CDG - The Costume Designer

Winter 2019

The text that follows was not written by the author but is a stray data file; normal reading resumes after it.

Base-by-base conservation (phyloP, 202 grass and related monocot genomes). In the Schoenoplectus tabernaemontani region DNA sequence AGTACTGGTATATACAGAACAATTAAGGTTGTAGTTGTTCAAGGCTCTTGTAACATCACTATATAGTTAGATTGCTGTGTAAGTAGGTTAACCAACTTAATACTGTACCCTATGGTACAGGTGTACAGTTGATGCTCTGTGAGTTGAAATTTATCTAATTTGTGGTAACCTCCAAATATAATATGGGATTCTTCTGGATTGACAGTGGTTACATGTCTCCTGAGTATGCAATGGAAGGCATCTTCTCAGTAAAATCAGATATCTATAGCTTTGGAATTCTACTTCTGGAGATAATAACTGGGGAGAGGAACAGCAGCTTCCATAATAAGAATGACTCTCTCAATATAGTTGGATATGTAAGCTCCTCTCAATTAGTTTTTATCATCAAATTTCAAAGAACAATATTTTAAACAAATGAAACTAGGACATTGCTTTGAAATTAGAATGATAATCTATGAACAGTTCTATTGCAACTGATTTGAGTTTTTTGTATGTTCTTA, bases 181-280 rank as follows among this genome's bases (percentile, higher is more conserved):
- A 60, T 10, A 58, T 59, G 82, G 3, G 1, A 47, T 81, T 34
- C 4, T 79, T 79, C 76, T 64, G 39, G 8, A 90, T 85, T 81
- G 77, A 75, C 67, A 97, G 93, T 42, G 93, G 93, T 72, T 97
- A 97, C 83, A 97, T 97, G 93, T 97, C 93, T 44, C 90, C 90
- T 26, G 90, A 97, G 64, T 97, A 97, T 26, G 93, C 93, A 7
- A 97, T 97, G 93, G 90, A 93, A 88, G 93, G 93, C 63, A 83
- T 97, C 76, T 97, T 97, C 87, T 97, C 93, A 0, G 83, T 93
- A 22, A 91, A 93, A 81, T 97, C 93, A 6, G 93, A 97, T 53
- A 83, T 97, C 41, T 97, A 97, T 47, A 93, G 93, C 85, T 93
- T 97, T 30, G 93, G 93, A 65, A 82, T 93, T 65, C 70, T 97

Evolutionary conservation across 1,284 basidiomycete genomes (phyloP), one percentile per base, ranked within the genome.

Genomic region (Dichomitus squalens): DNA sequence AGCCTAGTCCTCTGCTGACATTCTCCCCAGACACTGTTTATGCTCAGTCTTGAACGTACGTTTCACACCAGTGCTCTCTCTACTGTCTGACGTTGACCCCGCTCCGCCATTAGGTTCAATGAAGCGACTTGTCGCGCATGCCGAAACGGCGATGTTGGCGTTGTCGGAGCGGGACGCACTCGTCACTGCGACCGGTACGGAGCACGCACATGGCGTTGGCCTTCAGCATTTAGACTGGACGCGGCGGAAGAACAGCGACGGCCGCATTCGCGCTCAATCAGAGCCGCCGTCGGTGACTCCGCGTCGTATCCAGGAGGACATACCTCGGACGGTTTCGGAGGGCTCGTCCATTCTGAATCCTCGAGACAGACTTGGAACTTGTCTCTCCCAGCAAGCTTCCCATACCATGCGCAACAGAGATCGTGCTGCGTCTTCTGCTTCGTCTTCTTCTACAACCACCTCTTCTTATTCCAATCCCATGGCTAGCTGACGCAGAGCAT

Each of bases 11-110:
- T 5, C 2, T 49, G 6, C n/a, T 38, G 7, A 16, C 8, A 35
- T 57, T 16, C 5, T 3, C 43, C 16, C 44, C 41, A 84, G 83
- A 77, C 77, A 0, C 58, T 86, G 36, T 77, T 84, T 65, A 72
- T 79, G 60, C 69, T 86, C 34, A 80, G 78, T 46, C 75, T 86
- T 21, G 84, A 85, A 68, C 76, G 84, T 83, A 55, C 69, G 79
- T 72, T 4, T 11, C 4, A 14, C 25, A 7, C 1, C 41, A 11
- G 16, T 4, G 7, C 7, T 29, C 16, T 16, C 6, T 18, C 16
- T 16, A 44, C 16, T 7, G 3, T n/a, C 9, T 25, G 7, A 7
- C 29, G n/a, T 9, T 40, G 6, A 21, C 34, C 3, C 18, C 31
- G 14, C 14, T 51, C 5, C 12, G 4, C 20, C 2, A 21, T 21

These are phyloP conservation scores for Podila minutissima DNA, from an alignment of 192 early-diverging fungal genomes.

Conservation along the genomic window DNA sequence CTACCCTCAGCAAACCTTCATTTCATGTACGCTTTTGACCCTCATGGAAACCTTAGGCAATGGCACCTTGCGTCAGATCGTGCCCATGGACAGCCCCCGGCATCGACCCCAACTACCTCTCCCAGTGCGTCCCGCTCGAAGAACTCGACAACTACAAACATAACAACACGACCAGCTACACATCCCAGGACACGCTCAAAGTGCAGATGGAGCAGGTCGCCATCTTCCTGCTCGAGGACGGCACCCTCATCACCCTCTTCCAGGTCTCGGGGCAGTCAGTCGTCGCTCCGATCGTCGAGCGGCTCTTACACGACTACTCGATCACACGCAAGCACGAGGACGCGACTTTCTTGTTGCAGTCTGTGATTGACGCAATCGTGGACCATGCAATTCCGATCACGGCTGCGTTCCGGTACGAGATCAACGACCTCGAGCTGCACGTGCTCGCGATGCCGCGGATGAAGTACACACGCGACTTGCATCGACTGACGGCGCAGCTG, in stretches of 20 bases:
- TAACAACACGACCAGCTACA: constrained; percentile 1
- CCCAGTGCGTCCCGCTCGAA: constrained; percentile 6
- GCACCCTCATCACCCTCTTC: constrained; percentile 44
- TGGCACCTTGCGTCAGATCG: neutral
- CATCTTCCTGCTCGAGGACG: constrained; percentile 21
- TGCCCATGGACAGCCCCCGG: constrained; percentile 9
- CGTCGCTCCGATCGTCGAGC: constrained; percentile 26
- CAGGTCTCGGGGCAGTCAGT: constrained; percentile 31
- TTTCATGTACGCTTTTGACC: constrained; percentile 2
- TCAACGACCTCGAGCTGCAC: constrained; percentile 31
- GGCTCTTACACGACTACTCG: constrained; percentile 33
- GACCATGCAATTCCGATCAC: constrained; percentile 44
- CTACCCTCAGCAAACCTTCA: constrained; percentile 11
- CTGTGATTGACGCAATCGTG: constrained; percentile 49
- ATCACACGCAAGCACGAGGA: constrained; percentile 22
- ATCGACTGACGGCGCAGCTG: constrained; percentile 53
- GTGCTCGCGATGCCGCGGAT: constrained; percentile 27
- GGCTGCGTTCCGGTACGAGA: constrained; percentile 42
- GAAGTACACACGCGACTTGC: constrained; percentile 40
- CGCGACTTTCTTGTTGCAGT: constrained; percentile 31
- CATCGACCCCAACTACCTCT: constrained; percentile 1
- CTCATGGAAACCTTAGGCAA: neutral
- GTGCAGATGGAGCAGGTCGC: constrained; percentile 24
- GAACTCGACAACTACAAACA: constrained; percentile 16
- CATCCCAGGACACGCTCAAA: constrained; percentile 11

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Winter 2018 The Costume Designer 27 over 60 film and television projects to her credit, Carter's body of work demonstrates the very essence of Afro-future as it is influenced by the history, culture, and experiences of African-Americans and represented through the use of design innovation and technology. Carter approaches her art as though it is serving a larger purpose and time after time, her work stands out with accuracy steeped in research, detail, and authenticity as if the threads of the costumes are directly speaking to her. As a storyteller, Carter inspires audiences to see a greater version of themselves. She has become an expert voice on Afro-futurism and her work has further impacted and enriched Black Cinema and Costume Design. In Hollywood, finding and nurturing a long-term cre- ative partnership is in itself a remarkable accomplishment. In 1987, Carter's creative talents were embraced by the youthful, unbound vision of director Spike Lee. He invited Carter to join forces on School Daze and a magnetic energy was born between two visionaries which generated 14 films over the next three decades. This unique collabora- tive relationship elevated the narrative of what it means to be black in America. Produced in the 1990s, Do the Right Thing still plays a relevant part in the conversation about the complexities of being an American as it is discussed in film studies courses at universities, and resides in the National Congressional Archives. Carter and Lee each have a passion for understanding the power that film has to evoke change. Simply by sharing the stories of the neighborhood And that's the truth, Ruth. " " in Mo' Better Blues, Jungle Fever, Crooklyn, Clockers, Bamboozled, Old Boy, or Summer of Sam, generations of people have grown up identifying a version of themselves in each of the characters brought to screen and allowing for larger audiences to understand the struggles, nightmares, and victories for people of color. Whether it is the Civil Rights Era, '70s, or '80s, Carter's design work uses textures and colors that paint turmoil and triumph, pride and preju- dice, and a stillness and vibrancy about the period she is showcasing, leaving audiences mesmerized. When Carter and Lee collaborate, they bring to life stories that stand the test of time creating new boundaries in filmmaking, defining what it is to be an Afro-futurist. In their pursuit of artistic truth, Carter became the first African-American woman in Costume Design to earn three Oscar ® nomination for Malcolm X, Amistad, and Black Panther. Illustration by: Ryan Meinerding/VisDev (artist: Adi Granov)

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